This bit of prehistoric behavior might explain why some of the largest carnivores of all time were ultimately killed by much smaller organisms. The lower jaws of many T. rex are pockmarked with smooth-sided holes. Some researchers thought that these were bite wounds from fatal attacks by rivals, but in 2009 Ewan Wolff and colleagues proposed that these injuries were created by tiny microorganisms that cause the same kind of damage in birds of prey. The protozoans infest the upper digestive tract of the birds, creating ulcers and lesions before eventually boring into the bone. The feathery raptors catch the little hitchhikers by eating infested pigeons.

Perhaps T. rex picked up similar microorganisms through dinosaur-to-dinosaur transmission. Face-biting would be a direct way for the harmful microorganisms to jump from one T. rex to another. Thanks to tooth-damaged bones, researchers also know that tyrannosaurs cannibalized each other and could have picked up parasites that way. Regardless of the pathway, it would seem that the bite of a tyrannosaur wasn't deadly just to prey, but to other tyrannosaurs, too.

Fearsome but Not Fast ... and Feathered?

Even when paleontologists downgrade the abilities of T. rex, the dinosaur still seems scary. One of the most famous scenes in Jurassic Park is the Jeep chase, with an angry T. rex almost making a snack of the smarmy chaos theorist Ian Malcolm. Could T. rex really run fast enough to keep up with a speeding car? The work of researcher John Hutchinson and colleagues suggests not.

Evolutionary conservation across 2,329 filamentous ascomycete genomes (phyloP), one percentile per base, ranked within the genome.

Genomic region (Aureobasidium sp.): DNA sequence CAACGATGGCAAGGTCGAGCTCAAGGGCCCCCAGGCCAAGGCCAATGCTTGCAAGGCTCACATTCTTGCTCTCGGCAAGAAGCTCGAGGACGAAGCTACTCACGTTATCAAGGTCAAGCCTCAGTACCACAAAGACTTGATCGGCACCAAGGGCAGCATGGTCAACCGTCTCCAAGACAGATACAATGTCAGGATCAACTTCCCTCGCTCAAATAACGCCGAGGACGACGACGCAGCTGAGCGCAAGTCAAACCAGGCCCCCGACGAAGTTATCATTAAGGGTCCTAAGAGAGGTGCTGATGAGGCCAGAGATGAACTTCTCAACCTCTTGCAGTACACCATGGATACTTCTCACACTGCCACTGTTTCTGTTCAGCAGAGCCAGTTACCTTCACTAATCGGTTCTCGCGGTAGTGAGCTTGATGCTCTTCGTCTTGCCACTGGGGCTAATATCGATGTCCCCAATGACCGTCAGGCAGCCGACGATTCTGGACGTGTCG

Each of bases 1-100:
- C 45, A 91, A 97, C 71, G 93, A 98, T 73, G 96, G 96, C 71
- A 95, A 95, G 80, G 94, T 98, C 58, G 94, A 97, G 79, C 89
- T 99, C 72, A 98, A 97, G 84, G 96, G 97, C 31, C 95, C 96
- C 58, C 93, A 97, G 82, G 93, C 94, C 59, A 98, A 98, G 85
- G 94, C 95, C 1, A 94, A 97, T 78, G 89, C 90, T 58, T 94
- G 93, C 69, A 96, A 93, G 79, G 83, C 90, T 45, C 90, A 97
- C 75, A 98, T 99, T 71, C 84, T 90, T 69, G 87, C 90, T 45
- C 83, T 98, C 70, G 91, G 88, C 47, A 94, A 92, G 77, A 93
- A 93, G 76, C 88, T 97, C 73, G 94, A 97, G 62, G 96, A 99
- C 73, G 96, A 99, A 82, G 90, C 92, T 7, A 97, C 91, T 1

For one thing, the movie's T. rex wasn't actually moving very fast. The escaping Jeep looks like it's moving 40 miles per hour or more, as Hutchinson explains on his lab's website, but the dinosaur's movement—it always has one foot on the ground—indicates that the T. rex is moving only about 10-15 miles per hour. This fits what the dinosaur's skeleton suggests about its speed. By Hutchinson's calculations, T. rex walked about 6 miles per hour and ran about 15-25 miles per hour. A top speed of 25 miles per hour may seem meager, but the only humans able to exceed it are highly trained Olympic athletes. If you were unfortunate enough to be caught off guard by a T. rex out in the open, you'd stand no chance of outrunning the carnivore.

Picturing the tyrant wearing feathers—a likelihood since two other tyrannosaurs have been found with coats of dinofuzz—may change its image a bit. As researchers have filled in the deep history of the dinosaur, they have determined that the earliest Jurassic tyrannosaurs were "small, fast, and fuzzy ... not much at all like the giant T. rex of Jurassic Park," says Holtz.

But to date, Jurassic Park's T. rex is the best committed to film. "I think the movie pretty much nailed it," Hutchinson says, "as much as 'it' can be nailed, given the uncertainties." Holtz agrees: "The movie gave Tyrannosaurus a seriously high but justifiable level of awesome," he says, as the dinosaur's behaviors shown throughout the film series include "parental care, family hunting, puncture-and-pull feeding, chasing prey with a fast walk." If anything, what was on screen was "not too different from the Tyrannosaurus behaviors we would interpret today." (See related story: Writer Revisits Teenage Love of Jurassic Park)

Sadly, we're never going to get to witness a living T. rex chase after dinosaurian prey—or even after us—to know for sure how closely Jurassic Park's informed speculation matches reality. The movie's intricate puppets and special effects dinosaurs may be the closest we ever come to seeing a tyrannosaur walk the Earth again. When you revisit Jurassic Park and watch T. rex howl its terrifying cry of freedom as it stomps out into the stormy night, you will be experiencing the best cinematic tribute to one of the most awesome carnivores to have ever evolved.